Systems Change Is Harder Than It Looks: Systems Shift May Be the Answer

Posted April 26, 2022 | Sustainability | Leadership | Amplify
The authors argue that systems are designed to produce their results, even when their results are far from perfect. Systems also have internal “negative feedback processes” that maintain system stability by canceling out disruptions. Overcoming these stabilizing systems can be challenging, and pushing a system far enough to initiate change can result in sudden, highly disruptive shifts to a new system. Rather than cause such disruptive change, the authors advocate for incremental shifts to avoid the kind of wholesale disruption that could leave financial, social, and political systems in shambles.
About The Author
Laura Asiala
Laura E. Asiala is Chief Sustainability Officer at WholeWorks, LLC. She is also Lead Facilitator for the “Leading Sustainability Transformation” professional certificate program offered through GreenBiz; the University of Victoria, Canada; INCAE University Center for Competitiveness & Sustainability; and the Plant Technology Alliance in affiliation with WholeWorks. In this program, experienced professionals learn to transform a traditional… Read More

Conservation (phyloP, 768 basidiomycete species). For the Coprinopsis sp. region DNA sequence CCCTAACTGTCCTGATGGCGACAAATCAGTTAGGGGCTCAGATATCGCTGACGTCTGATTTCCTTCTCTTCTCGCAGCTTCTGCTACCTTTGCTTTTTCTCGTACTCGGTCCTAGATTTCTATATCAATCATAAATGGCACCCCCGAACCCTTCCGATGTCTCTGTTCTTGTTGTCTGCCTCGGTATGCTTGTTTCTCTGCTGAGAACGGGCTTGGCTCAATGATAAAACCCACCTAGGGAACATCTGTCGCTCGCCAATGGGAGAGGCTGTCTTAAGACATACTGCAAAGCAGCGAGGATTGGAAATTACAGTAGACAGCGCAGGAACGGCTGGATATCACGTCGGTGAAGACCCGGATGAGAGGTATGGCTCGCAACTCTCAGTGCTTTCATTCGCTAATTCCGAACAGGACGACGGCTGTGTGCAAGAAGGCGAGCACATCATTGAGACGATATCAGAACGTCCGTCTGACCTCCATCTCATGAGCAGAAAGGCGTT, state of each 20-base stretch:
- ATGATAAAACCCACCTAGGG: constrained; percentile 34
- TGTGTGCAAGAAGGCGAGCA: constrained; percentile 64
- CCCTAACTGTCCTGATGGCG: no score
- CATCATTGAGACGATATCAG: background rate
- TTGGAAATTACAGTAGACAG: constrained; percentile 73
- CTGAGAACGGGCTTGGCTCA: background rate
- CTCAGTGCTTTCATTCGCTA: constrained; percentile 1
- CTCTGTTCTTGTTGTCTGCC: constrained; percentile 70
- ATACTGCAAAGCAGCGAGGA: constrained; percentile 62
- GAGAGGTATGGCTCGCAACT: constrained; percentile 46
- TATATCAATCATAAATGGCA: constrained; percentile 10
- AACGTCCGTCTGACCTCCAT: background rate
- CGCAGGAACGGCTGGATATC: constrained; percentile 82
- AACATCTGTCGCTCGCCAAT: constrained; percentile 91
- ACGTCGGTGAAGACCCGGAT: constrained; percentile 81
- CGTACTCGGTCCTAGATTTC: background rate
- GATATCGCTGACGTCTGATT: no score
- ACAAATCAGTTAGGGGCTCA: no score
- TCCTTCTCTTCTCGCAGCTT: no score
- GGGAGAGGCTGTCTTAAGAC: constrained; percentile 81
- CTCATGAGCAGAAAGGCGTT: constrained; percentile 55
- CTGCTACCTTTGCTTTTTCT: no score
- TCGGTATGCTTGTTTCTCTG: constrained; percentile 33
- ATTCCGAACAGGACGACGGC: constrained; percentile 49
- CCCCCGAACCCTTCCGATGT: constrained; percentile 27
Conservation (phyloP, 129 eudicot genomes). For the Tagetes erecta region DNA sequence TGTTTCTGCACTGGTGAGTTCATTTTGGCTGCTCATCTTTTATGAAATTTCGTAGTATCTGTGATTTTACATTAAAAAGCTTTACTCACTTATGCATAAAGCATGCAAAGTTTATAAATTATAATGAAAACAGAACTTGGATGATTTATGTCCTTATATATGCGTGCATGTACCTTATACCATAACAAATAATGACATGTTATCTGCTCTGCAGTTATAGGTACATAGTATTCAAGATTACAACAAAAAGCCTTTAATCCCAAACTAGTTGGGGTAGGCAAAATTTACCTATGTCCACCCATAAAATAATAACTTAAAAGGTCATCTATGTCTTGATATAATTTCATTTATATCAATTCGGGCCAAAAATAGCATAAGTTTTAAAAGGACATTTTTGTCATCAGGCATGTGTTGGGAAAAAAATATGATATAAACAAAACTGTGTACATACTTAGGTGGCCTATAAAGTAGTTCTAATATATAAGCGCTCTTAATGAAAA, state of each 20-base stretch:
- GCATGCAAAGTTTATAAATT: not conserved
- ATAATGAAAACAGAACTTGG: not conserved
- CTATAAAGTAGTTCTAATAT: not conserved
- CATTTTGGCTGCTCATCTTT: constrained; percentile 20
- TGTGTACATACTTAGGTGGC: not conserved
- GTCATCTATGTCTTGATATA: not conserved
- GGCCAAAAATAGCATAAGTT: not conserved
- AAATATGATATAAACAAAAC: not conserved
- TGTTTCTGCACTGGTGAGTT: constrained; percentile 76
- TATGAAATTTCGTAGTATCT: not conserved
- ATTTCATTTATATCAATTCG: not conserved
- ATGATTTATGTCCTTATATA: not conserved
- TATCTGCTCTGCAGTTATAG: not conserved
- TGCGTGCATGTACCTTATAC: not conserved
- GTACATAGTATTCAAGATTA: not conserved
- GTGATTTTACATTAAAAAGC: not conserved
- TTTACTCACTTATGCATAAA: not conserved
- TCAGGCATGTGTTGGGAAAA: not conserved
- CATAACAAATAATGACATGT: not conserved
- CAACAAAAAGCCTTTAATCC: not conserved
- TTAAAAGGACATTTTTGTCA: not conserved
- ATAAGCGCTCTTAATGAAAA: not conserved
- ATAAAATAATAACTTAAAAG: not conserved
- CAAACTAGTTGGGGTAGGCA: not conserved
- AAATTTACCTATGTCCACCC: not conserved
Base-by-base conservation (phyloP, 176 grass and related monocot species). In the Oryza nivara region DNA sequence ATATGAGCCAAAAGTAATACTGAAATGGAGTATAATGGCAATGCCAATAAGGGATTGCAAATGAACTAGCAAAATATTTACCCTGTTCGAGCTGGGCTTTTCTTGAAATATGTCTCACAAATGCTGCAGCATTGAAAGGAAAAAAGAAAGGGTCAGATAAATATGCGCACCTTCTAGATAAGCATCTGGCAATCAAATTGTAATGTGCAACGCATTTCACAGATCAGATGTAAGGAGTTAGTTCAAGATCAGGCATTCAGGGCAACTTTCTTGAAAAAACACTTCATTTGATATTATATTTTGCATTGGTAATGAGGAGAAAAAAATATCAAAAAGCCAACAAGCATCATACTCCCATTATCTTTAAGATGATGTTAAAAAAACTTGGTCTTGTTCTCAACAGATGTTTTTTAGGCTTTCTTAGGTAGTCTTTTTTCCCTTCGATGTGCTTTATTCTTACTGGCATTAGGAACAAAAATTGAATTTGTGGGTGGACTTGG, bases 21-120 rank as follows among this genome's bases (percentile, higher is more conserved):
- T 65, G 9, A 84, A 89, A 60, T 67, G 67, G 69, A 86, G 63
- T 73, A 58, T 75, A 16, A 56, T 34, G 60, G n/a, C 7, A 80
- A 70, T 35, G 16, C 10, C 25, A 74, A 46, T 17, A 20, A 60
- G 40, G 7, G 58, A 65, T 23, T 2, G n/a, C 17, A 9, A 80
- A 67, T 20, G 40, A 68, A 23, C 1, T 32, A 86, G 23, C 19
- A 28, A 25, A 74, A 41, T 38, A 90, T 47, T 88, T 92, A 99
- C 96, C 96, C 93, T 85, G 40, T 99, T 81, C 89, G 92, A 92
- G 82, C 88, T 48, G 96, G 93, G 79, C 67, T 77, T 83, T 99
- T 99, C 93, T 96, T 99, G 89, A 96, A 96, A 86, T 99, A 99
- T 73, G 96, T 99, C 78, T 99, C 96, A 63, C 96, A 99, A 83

Neil Hawkins
Dr. Neil C. Hawkins is President of the Fred A. and Barbara M. Erb Family Foundation, a innovative and collaborative foundation dedicated to nurturing environmentally healthy and culturally vibrant communities in metro Detroit and supporting the Great Lakes. Hawkins is also a Board trustee of the Foundation. He is a recognized thought leader in sustainable development and public policy and their interface to business. Hawkins was a 31-year… Read More
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